The diary of two novice gardeners and allotmenteers

Chris and Steve's Weblog – City Chickens

Monthly Archive: April 2009

Herb Rosemary

rosemaryI am making another attempt at growing the herb Rosemary. I have put the last of my seeds in a seven inch pot of moist compost and covered it with cling film. I actually bought a plant earlier this Spring and have managed to lose it already so am hoping to replace it and get a few more plants as well

This herb’s powerful fragrance goes well with lamb and chicken, as well as tomato soup, stews and fresh cooked peas. Sow the seeds from late winter to early summer in seed compost. Do not cover the seed with compost. Make sure that the compost is moist but not wet and seal in a polythene bag until after germination which usually takes 12-40 days at 16C

Sweetcorn Swift

I have sown 24 chitted seeds of Sweetcorn Swift today to grow on a little before planting out on the corn bed later at the end of May or early June. They were chitted by laying them on damp kitchen paper with another layer on top, sealed in a plastic sandwich box and left in the airing cupboard for two days. They emerged looking like little devils with two horn like shoots making it difficult to decide which way up to plant them. This was the first variety of sweetcorn bred with a very thin skin on the kernels that greatly improved the eating qualities. It is well adapted to UK growing conditions and cobs are juicy, sweet and full of  flavour. I have put the box back into the airing cupboard with the last of the baby corn seeds in to chit. Update on 11th May; young plants are now in their permanent bed on plot 8.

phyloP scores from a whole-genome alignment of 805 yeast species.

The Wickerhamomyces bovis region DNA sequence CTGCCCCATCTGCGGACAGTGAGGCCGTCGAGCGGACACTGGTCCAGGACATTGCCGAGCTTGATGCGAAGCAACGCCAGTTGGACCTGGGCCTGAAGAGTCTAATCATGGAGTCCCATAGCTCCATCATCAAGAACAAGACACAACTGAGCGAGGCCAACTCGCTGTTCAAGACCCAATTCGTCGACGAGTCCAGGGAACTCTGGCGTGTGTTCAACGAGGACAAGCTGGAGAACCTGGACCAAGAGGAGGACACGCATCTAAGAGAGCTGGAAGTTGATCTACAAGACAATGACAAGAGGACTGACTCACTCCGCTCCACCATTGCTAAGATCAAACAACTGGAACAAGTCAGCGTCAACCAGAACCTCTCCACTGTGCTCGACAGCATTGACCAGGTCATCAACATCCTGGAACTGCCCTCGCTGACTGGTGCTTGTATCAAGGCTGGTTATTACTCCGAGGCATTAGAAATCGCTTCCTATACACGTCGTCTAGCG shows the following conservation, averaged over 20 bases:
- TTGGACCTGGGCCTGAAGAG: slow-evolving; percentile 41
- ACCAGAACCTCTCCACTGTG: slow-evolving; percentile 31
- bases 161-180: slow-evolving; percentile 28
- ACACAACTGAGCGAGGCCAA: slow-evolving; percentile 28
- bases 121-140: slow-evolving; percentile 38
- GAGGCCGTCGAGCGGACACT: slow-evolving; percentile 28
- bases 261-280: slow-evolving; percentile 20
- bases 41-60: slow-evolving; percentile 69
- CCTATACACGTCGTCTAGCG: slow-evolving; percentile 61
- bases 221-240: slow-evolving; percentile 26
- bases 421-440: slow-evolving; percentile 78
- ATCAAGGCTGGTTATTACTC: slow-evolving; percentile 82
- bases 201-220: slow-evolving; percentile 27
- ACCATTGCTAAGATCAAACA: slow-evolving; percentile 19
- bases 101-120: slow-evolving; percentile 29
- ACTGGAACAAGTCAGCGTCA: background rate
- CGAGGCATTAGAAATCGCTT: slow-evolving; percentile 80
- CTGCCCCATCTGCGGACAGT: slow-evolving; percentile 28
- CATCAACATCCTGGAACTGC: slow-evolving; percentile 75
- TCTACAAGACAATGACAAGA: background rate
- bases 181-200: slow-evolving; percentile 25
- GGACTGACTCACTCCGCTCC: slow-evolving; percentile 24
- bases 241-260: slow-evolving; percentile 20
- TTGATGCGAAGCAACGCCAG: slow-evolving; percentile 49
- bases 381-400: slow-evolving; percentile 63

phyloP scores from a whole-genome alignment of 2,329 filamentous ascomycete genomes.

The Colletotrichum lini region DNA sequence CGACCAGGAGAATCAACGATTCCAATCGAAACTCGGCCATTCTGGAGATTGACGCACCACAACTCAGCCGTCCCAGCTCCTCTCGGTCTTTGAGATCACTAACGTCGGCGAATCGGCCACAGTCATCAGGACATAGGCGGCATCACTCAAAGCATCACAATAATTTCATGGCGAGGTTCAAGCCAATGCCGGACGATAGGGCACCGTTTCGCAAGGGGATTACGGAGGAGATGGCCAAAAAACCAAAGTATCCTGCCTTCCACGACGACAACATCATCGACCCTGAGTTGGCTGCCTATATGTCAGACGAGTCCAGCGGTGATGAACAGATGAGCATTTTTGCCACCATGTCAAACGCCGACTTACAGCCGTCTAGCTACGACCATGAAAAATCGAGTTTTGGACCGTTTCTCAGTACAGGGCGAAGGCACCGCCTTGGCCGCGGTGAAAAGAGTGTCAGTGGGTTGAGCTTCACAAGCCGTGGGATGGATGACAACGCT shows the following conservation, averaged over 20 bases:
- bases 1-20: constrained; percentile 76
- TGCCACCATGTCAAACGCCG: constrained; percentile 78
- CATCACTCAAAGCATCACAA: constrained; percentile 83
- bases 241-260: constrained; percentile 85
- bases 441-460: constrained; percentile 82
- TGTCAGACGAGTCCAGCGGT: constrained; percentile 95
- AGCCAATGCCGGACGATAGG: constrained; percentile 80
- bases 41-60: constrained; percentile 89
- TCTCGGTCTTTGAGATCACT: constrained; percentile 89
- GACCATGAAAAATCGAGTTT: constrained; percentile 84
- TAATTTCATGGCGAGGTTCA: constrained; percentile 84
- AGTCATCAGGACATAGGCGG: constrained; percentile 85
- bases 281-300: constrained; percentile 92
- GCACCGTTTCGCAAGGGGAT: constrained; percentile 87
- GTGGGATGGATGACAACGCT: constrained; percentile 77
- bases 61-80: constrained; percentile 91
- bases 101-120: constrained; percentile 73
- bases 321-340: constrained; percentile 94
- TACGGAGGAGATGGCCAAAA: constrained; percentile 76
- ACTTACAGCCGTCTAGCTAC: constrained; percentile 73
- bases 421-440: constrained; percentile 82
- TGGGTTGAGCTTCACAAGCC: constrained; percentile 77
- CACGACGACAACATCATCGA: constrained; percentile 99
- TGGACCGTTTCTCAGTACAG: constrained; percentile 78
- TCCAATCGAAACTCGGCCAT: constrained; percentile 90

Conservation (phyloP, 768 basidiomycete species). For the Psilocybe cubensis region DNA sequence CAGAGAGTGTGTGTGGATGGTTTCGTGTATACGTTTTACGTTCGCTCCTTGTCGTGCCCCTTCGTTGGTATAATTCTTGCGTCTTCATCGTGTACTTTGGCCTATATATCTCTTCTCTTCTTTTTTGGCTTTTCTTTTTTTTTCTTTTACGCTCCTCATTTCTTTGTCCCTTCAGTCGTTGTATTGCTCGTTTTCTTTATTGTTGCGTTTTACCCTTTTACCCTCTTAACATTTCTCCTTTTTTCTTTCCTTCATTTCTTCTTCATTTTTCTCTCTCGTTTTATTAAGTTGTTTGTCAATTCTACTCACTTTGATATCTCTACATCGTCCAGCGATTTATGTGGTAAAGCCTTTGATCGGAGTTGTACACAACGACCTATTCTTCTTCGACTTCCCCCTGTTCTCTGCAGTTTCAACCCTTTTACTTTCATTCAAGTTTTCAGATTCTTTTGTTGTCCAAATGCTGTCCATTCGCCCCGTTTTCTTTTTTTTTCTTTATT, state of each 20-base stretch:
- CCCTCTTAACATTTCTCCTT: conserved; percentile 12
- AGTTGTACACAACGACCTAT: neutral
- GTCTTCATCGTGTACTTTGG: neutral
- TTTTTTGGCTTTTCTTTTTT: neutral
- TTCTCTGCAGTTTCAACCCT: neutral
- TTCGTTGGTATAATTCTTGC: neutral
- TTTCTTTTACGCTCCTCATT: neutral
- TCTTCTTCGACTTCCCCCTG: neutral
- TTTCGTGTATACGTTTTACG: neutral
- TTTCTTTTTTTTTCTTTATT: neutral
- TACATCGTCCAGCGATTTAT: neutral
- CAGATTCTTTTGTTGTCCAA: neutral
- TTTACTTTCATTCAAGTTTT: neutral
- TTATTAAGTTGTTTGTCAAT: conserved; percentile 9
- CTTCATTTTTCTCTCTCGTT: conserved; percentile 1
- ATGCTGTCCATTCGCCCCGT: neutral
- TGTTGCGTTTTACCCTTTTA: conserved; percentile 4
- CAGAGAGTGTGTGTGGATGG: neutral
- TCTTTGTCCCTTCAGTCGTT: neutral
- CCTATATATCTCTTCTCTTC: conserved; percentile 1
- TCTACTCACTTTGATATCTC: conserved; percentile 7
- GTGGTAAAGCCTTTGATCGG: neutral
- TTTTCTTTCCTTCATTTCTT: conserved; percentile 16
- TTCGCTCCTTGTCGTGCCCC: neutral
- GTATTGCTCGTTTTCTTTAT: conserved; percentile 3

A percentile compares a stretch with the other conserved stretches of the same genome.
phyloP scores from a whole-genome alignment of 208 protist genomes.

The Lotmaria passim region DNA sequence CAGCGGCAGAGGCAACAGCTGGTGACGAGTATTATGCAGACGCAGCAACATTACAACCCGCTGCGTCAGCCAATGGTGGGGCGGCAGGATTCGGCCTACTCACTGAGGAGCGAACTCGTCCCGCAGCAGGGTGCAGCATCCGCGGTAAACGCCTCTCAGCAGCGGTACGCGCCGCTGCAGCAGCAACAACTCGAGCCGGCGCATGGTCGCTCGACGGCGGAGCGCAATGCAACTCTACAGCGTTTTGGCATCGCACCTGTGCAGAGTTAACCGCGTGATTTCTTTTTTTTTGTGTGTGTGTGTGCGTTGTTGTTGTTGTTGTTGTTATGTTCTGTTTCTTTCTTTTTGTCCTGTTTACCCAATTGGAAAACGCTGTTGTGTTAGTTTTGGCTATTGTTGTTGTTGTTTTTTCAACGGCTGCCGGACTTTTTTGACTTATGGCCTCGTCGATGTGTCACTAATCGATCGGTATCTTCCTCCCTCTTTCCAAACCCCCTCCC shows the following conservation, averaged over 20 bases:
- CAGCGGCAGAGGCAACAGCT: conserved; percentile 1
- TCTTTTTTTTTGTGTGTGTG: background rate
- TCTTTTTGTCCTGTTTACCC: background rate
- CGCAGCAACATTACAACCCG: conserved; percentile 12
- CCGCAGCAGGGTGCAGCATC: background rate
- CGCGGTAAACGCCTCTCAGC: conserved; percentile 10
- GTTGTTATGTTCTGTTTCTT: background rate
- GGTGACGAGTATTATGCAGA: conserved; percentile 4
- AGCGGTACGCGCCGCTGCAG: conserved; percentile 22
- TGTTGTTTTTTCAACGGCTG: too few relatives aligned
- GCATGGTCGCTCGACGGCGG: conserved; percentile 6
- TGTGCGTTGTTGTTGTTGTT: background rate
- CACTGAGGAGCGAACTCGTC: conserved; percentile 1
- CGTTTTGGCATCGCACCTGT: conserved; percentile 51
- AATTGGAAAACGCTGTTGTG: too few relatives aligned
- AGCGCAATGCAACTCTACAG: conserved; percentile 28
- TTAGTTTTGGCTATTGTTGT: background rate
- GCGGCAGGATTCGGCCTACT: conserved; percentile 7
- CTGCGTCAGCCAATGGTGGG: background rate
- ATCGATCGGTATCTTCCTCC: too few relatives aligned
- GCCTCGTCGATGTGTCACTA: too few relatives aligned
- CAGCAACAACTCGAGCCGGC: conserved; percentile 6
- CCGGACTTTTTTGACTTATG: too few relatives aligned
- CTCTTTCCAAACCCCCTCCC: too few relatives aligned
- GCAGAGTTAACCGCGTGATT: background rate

Cabbage Frosty, Kilaxy and Greyhound

Eight seeds each in moist compost in modules covered with a plastic lid and placed on the computer box for a little warmth. As soon as they show their heads they will go outside to grow on in cooler conditions. Cabbage Kilaxy is an F1 Hybrid. These seeds were sent to me free by John Harrison with a copy of his book.

cabbage Kilaxy